Indian Home Rule (5th edition)/Why was India Lost
Why was India Lost?
Reader: You have said much about civilization—enough to make me ponder over it. I do not now know what I should adopt and what I should avoid from the nations of Europe, but one question comes to my lips immediately. If civilization is a disease, and if it has attacked England why has she been able to take India, and why is she able to retain it?
Editor: Your question is not very difficult to answer, and we shall presently be able to examine the true nature of Swaraj; for I am aware that I have still to answer that question. I will, however, take up your previous question. The English have not taken India; we have given it to them. They are not in India because of their strength, but because we keep them. Let us now see whether these propositions can be sustained. They came to our country originally for purposes of trade. Recall the Company Bahadur. Who made it Bahadur? They had not the slightest intention at the time of establishing a kingdom. Who assisted the Company's officers? Who was tempted at the sight of their silver? Who bought their goods? History testifies that we did all this. In order to become rich all at once, we welcomed the Company's officers with open arms. We assisted them. If I am in the habit of drinking Bhang and a seller thereof sells it to me, am I to blame him or myself? By blaming the seller shall I be able to avoid the habit? And, if a particular retailer is driven away, will not another take his place? A true servant of India will have to go to the root of the matter. If an excess of food has caused me indigestion, I will certainly not avoid it by blaming water. He is a true physician who probes the cause of disease and, if you pose as a physician for the disease of India, you will have to find out its true cause.
Reader: You are right. Now, I think you will not have to argue much with me to drive your conclusions home. I am impatient to know your further views, We are now on a most interesting topic. I shall, therefore, endeavour to follow your thought, and stop you when I am in doubt.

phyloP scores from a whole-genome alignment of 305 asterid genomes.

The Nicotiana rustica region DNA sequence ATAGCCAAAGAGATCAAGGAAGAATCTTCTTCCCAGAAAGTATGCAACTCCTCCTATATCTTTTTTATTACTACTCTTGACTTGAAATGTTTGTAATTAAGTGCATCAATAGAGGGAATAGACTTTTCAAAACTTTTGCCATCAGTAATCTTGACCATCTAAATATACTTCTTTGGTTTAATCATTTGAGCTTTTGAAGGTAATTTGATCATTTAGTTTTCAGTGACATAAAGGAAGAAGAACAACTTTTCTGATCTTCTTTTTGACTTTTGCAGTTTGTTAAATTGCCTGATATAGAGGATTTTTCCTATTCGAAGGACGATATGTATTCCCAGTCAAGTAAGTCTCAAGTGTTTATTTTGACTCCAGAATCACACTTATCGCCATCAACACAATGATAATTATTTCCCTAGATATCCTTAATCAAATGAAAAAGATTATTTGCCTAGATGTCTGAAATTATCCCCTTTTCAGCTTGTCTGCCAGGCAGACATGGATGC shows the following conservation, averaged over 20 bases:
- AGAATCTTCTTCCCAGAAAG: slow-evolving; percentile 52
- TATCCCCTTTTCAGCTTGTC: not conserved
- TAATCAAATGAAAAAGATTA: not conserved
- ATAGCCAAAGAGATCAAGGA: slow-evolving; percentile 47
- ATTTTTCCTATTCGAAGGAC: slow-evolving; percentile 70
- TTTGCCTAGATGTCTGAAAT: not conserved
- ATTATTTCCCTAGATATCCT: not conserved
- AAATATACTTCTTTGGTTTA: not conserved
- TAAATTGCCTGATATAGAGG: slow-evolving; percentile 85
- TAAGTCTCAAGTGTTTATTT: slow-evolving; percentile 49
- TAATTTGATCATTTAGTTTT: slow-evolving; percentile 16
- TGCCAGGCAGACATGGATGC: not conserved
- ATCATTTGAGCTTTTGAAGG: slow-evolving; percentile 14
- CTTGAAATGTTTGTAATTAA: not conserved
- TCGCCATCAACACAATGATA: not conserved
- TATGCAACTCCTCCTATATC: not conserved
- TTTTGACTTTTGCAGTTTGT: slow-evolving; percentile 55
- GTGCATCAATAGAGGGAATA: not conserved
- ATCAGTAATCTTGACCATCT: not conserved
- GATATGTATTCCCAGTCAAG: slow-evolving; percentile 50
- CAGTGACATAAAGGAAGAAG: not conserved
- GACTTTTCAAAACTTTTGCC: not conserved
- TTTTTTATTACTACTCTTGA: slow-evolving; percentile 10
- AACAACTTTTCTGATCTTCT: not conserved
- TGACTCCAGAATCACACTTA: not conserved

Editor: I am afraid that, in spite of your enthusiasm, as we proceed further we shall have differences of opinion. Nevertheless, I shall argue only when you will stop me. We have already seen that the English merchants were able to get a footing in India because we encouraged them. When our princes fought among themselves, they sought the assistance of Company Bahadur. That corporation was versed alike in commerce and war. It was unhampered by questions of morality. Its object was to increase its commerce, and to make money. It accepted our assistance, and increased the number of its warehouses. To protect the latter it employed an army which was utilised by us also. Is it not then useless to blame the English for what we did at that time? The Hindus and the Mahomedans were at daggers drawn. This, too, gave the Company its opportunity; and thus we created the circumstances that gave the Company its control over India. Hence it is truer to say that we gave India to the English than that India was lost.
Reader: Will you now tell me how they are able to retain India?
Editor: The causes that gave them India enable them to retain it. Some Englishmen state that they took, and they hold, India by the sword. Both these statements are wrong, The sword is entirely useless for holding India. We alone keep them. Napoleon is said to have described the English as a nation of shop-keepers. It is a fitting description. They hold whatever dominions they have for the sake of their commerce. Their army and their navy are intended to protect it. When the Transvaal offered no such attractions, the late Mr. Gladstone discovered that it was not right for the English to hold it. When it became a paying proposition, resistance led to war. Mr. Chamberlain soon discovered that England enjoyed a suzerainty over the Transvaal. It is related that some one asked the late President Kruger whether there was gold in the moon. He replied that it was highly unlikely, because, if there were, the English would have annexed it. Many problems can be solved by remembering that money is their God. Then it follows that we keep the English in India for our base self-interest. We like their commerce, they please us by their subtle methods, and get what they want from us. To blame them for this is to perpetuate their power. We further strengthen their hold by quarrelling amongst ourselves. If you accept the above statements, it is proved that the English entered India for the purposes of trade. They remain in it for the same purpose, and we help them to do so. Their arms and ammunition are perfectly useless. In this connection, I remind you that it is the British flag which is waving in Japan, and not the Japanese. The English have a treaty with Japan for the sake of their commerce, and you will see that, if they can manage it, their commerce will greatly expand in that country. They wish to convert the whole world into a vast market for their goods. That they cannot do so is true, but the blame will not be theirs. They will leave no stone unturned to reach the goal.